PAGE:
Jim Propp’s “Swine in a Line” game

Sharing Jim Propp’s base 3/2 essay with kids – Part 1

Sharing Jim Propp’s base 3/2 essay with kids – Part 2

(7) Evelyn Lamb

Tiling Pentagons

One of the most enjoyable weeks of the year for me came from playing with a post about pentagons by Evelyn Lamb. Exploring some of the details about this pentagon helped me get a much better understanding of the recent result that there are only 15 types of pentagons which can tile the plane:

Evelyn Lamb’s pentagons are everything

(8)  A new result about the Cantor Set

It is pretty unusual to be able to share current math research with kids, but maybe once per year there’s a result that is within the read of kids. The lucky example from this year was a result showing that any number between 0 and 1 can be written as the product x^2 * y where x and y are in the Cantor Set:

Sharing a new result about the Cantor Set with kids

(9) John Baez and Leo Stein’s posts about Juggling Roots.

Stein

A dream of mine for a long time has been to figure out how to explain to kids why 5th degree and higher polynomials cannot be solved in general. This year I got a lot closer to reaching that goal thanks to John Baez and Leo Stein.

Sharing John Baez’s Juggling Roots tweet with kids

Using Leo Stein’s polynomial toy with kids

(10) Swarmalators

Strogatz

“Swarmalators” were another bit of math research from 2017 that I was able to share with the boys. The underlying math itself was much too complicated, but luckily one of the authors shared a computer program which allowed anyone to explore some of the ideas.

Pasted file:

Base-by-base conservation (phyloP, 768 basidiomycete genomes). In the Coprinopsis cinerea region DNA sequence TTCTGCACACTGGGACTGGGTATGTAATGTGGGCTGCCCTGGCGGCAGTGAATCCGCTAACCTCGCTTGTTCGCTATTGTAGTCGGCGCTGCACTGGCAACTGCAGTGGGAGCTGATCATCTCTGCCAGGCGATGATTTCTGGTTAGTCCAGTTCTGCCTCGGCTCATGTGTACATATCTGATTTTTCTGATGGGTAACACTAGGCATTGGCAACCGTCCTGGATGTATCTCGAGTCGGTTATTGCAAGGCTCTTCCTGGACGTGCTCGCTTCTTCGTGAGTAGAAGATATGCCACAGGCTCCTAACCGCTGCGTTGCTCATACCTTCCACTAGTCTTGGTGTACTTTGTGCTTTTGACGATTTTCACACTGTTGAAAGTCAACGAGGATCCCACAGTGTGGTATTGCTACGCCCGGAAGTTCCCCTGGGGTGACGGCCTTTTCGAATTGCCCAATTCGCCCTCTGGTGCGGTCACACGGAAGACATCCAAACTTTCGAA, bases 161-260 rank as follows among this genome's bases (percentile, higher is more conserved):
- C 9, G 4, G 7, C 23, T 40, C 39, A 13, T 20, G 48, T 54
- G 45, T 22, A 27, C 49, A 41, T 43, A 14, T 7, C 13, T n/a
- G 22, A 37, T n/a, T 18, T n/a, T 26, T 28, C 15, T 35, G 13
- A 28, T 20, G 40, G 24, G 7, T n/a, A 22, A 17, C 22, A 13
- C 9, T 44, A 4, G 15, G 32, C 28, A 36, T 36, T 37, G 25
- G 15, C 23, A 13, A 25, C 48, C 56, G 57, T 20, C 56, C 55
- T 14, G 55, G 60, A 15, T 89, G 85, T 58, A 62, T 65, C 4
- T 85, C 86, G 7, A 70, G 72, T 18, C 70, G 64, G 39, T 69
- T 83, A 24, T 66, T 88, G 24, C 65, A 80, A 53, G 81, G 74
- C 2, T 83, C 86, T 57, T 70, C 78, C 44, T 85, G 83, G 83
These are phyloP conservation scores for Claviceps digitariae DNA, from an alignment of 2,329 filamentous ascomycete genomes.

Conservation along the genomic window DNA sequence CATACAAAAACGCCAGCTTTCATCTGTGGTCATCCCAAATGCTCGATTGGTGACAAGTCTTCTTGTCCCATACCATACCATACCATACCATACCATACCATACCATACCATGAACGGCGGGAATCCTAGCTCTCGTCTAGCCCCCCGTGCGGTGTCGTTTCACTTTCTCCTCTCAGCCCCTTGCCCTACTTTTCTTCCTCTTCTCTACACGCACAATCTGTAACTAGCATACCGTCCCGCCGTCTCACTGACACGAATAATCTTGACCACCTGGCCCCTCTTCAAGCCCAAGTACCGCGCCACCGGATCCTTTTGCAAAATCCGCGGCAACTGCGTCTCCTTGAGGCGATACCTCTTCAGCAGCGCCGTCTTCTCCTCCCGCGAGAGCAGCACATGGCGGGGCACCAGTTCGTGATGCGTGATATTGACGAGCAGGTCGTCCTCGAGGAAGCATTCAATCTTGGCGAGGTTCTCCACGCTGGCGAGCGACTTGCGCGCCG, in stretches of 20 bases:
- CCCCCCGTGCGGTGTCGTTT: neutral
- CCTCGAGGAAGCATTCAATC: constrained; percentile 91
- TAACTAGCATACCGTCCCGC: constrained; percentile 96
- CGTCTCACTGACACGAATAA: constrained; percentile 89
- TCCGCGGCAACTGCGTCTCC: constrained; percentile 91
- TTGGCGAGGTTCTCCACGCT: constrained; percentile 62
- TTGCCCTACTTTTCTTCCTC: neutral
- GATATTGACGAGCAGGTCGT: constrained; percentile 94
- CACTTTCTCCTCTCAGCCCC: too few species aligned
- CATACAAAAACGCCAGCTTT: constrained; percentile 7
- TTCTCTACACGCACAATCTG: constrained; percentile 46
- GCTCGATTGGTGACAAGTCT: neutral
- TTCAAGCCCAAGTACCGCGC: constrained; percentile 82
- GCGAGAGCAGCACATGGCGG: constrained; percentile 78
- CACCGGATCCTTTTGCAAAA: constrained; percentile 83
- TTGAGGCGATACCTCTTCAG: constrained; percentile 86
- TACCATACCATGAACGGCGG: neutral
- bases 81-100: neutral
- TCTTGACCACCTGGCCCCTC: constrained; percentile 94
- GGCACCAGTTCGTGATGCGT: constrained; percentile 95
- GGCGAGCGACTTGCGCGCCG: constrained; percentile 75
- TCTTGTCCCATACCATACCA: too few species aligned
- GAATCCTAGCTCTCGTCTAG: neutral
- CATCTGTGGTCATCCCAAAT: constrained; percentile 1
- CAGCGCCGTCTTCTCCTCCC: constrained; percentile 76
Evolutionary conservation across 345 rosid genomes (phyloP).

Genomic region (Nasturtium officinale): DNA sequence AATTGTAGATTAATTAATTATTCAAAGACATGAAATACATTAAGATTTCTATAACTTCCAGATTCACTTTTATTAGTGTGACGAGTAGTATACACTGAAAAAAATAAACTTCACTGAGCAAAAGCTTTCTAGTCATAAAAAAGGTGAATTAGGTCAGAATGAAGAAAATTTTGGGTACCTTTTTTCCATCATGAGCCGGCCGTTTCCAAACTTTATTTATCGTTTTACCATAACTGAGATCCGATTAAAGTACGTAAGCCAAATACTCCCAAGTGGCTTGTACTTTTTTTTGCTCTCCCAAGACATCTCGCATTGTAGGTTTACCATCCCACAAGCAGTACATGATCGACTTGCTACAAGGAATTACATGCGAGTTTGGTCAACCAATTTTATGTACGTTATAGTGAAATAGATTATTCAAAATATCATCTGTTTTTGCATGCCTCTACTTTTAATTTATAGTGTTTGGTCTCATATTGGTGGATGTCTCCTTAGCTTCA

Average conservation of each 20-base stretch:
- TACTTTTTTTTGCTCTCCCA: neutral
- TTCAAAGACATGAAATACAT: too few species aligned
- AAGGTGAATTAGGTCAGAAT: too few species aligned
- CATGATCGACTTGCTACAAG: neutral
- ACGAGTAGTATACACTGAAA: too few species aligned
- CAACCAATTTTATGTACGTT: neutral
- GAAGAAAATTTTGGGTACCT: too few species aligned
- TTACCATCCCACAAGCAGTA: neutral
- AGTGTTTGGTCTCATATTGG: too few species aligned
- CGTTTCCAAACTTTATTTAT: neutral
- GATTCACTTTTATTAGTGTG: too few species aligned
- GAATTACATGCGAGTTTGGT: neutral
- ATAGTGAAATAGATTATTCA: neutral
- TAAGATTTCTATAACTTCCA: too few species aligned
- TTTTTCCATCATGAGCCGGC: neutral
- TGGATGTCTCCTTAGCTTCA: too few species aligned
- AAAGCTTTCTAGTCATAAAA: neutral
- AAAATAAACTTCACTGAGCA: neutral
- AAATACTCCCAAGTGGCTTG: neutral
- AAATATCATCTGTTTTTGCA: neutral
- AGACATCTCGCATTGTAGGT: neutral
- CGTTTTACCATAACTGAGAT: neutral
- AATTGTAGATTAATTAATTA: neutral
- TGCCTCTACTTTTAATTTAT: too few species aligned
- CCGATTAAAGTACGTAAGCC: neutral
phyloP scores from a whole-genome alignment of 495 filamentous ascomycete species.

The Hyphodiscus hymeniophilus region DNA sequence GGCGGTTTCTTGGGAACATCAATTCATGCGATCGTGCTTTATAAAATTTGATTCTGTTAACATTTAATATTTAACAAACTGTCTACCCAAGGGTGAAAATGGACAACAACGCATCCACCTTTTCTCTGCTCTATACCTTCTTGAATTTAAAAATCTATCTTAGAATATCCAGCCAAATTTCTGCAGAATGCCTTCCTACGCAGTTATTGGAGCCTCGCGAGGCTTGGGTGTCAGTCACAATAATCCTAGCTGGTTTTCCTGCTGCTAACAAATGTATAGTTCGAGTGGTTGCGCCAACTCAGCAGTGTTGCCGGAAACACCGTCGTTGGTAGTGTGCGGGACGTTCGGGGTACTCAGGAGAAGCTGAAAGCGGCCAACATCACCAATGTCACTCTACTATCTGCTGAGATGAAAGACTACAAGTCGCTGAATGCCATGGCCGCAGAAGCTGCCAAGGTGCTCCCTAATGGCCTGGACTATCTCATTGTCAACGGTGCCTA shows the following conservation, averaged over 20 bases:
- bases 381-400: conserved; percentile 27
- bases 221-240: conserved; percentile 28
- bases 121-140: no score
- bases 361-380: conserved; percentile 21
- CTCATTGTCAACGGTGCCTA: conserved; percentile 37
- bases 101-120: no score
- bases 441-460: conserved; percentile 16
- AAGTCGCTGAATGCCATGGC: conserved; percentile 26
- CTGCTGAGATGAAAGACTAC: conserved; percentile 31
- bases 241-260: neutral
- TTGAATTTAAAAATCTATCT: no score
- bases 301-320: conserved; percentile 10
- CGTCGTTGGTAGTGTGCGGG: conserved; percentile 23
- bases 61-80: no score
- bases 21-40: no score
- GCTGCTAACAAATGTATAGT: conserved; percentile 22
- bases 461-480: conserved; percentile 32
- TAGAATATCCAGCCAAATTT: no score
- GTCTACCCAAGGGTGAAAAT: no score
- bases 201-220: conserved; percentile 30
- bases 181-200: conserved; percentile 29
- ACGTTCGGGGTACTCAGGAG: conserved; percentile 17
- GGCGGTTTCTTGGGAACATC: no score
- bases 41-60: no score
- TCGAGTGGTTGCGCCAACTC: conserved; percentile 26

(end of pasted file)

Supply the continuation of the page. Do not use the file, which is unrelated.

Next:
Having kids play with “swarmalators”

(11)  Martin Gardner

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During our trip to Omaha to see the eclipse this summer I found a copy of Martin Gardner’s Colossal Book of Mathematics in a library book sale. One of the most incredible projects in the book was a “machine learning.”

One fun note on this project is that Alison Hansel was inspired to try out this project with her daughter last week:

Intro Machine Learning for kids via Martin Gardner’s article on “hexapawn”

(12) Joel David-Hamkins

We love the math projects for kids that Joel David-Hamkins shares. This year we did two projects based on his work. The first one had a tie in with one of Kelsey Houston-Edwards’s videos:

Buckets of fish and defeating hydras

The next one – from last week – was a fun logic puzzle:

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Sharing Joel David-Hamkins’s fun logic exercise with kids

(13)  Elchanan Mossel’s probability problem